Starring: Henry Gayle Sanders, Kaycee Moore
Black & White, 83 minutes
Here is a movie in which nothing really happens. There are no action scenes, no nudity, no significant violence to speak of, and certainly no explosions or special effects. What, you still need another reason to watch it? How about this one: Killer of Sheep is everything that Hollywood has never had the balls to attempt. It is a quiet, contemplative experience that slowly seeps into your bones, filling you with warmth and heartache. Shot over the course of a year and costing roughly $10,000, Charles Burnett's debut film was actually his graduate thesis for UCLA, never receiving a proper theatrical release until this year for its thirtieth anniversary. It's about time.
Henry Gayle Sanders plays Stan, a bored, tired, and worn down individual who wants nothing more than a decent job and a chance to get ahead in life. He has a wife (Kaycee Moore) who is a bit sexually repressed, and a couple kids who run around and raise hell. Residing in the Watts district of Los Angeles, Stan doesn't have a lot of opportunities. He runs himself ragged working at a slaughterhouse (hence the film's title), he suffers from insomnia, and he can't reciprocate his wife's caressing touch when the two of them slow dance. Stan would obviously be treated as a pathetic figure in a Hollywood production, but Burnett keeps it real. Stan isn't pathetic at all; he's just one of us: a victim of all that society doesn't have to offer.
The beauty of Burnett's direction is that he doesn't feel the need to hammer all this down our throats. He takes a step back, and just observes. Images of poetic simplicity flow in a strange sort of rhythm (helped a lot by a wonderful soundtrack), tha verges on being hypnotic. Children play in the alleys, throwing rocks and bottles at each other. Stan cashes his check and goes with a buddy to barter for an engine to complete an old car they've been working on. Stan's son sits down at the kitchen table and covers his cereal in sugar. Men herd sheep to their death. There is no real narrative thrust to Burnett's film, and there doesn't need to be one, because watching it is kind of like looking in the mirror. Burnett's gift -beside the fact that he portrays African-Americans in a way that no other filmmaker ever has- is that he has an eye for the mundane. He avoids the spectacular and focuses on the banal, everyday routines that people go through, which means that Sheep is that rare work of art that is entirely devoid of clichés.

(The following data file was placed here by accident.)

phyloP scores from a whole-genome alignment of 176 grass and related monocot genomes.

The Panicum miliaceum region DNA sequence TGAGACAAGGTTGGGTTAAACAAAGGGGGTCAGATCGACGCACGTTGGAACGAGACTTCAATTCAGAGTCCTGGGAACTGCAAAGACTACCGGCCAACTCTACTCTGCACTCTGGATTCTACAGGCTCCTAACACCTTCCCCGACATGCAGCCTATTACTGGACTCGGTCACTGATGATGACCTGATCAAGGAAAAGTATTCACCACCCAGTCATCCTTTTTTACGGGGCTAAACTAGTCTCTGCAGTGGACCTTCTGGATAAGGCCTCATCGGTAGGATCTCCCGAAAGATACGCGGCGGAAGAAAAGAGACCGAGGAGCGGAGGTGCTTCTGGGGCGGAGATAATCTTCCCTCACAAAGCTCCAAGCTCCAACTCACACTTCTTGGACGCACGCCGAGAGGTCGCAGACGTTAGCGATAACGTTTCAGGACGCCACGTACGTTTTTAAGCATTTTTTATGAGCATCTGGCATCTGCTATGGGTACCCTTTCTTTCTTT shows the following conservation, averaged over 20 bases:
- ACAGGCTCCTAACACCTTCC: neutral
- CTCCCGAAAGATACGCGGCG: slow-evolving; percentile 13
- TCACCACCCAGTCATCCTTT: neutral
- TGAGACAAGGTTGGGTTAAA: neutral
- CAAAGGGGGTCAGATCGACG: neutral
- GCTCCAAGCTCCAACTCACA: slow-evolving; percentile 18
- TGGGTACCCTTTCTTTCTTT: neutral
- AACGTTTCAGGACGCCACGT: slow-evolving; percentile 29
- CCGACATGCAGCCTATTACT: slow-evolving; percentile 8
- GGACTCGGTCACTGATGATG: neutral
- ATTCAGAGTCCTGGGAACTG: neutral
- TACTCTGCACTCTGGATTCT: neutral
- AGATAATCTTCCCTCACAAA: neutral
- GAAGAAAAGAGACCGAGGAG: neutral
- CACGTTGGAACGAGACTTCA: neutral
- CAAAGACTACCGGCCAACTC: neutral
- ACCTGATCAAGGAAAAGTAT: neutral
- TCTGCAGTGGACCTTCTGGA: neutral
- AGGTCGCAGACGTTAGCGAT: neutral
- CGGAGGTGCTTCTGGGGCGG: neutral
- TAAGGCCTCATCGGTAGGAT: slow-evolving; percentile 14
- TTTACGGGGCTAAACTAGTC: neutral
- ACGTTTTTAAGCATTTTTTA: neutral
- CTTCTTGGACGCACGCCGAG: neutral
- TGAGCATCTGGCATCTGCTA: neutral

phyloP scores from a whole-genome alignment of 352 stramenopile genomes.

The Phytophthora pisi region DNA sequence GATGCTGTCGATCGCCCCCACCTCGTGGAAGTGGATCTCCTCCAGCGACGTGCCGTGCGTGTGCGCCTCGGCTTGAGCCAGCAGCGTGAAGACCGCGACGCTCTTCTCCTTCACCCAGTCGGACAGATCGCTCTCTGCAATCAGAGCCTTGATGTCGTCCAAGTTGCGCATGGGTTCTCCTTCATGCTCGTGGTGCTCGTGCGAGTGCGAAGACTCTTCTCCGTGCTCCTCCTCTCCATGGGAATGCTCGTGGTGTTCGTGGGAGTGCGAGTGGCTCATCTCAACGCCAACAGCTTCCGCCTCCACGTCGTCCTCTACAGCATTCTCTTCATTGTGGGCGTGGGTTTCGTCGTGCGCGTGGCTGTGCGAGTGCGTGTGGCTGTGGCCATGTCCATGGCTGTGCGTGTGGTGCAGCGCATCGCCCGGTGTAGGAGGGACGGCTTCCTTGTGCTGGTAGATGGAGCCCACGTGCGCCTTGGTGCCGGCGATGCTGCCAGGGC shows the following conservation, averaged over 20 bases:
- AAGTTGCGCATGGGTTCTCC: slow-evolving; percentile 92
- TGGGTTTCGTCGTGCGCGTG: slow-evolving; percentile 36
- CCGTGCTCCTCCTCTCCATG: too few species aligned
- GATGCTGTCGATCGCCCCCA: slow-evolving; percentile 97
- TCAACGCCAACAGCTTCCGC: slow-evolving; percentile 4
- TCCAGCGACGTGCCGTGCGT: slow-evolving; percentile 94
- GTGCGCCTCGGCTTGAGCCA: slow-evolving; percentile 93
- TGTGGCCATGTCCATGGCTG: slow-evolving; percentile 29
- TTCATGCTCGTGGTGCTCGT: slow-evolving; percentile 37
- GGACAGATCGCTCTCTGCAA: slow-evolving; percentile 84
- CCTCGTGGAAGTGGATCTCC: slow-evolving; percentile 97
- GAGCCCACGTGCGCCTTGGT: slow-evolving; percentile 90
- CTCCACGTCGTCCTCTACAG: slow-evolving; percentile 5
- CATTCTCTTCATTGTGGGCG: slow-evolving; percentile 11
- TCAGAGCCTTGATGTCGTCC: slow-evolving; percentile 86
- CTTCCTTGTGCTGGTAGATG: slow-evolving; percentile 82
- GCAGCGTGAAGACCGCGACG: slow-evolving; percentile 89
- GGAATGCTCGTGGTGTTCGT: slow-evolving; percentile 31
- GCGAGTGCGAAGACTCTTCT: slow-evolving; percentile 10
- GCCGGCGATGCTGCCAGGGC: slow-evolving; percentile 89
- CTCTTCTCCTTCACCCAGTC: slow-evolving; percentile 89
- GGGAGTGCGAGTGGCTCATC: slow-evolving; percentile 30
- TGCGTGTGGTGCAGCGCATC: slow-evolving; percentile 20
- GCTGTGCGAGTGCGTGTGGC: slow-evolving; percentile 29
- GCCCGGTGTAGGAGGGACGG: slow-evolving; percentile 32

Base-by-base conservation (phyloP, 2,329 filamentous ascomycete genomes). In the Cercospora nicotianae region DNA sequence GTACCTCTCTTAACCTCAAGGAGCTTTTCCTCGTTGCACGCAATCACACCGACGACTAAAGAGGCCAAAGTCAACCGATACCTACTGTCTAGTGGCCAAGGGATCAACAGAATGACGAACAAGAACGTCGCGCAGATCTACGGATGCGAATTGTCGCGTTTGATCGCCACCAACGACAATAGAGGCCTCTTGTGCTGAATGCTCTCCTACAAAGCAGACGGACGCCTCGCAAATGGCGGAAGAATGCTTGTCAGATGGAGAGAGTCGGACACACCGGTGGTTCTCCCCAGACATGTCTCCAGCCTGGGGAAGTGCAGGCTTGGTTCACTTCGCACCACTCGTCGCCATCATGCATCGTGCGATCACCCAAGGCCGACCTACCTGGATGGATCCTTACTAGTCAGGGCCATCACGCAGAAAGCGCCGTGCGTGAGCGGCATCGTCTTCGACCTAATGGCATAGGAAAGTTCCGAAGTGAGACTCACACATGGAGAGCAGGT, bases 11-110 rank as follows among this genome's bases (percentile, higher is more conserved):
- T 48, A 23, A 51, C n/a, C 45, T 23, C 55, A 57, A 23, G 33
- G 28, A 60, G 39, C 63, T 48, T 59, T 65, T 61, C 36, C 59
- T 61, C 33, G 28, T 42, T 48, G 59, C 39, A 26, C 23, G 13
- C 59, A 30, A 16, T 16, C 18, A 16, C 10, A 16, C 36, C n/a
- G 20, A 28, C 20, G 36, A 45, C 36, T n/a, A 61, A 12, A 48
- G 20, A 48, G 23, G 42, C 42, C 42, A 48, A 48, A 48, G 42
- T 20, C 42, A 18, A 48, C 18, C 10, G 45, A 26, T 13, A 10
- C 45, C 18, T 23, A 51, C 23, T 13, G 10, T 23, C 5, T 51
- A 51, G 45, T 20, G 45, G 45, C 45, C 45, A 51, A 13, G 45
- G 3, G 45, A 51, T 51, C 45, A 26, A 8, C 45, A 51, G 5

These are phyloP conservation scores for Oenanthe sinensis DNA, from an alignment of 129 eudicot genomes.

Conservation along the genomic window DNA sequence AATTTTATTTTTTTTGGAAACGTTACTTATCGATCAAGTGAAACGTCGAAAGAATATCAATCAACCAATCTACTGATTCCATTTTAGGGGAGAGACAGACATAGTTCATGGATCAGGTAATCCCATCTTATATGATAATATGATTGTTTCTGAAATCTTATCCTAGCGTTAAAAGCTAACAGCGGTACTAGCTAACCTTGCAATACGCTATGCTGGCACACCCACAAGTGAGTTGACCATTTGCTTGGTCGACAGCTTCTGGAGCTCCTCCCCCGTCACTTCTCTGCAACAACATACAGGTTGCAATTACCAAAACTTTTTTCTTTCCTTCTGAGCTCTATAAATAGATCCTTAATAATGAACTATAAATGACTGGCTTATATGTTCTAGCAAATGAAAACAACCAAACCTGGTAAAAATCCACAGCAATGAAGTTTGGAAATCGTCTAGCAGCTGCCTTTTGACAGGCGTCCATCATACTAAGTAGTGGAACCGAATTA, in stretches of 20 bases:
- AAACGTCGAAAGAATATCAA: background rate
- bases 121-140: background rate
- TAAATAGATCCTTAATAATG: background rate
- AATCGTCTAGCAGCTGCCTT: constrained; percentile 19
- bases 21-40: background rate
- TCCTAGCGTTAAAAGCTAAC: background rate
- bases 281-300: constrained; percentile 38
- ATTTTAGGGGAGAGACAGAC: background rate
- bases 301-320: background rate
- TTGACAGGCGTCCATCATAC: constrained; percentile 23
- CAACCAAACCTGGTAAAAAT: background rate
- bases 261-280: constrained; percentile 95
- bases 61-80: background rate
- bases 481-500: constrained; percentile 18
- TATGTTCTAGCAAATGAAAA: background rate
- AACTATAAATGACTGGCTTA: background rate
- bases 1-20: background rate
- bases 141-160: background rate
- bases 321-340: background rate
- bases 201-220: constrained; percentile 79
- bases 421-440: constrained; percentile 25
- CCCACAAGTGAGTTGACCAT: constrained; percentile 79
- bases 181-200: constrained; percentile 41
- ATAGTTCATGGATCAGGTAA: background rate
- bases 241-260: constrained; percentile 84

This is a film that is so ambitiously different than everything else I've seen, that it had to be made by a young individual, albeit one who must have been mature beyond his years. The film opens with a father scolding his son:
"You are not a child anymore. You, soon, will be a goddamn man."
The film ends with Dinah Washington's rich, soulful voice:
"Today you're young, too soon you're old."
Burnett is now in his sixties, but his film remains fresh and youthful. For any film lover, young or old, it's a rite of passage.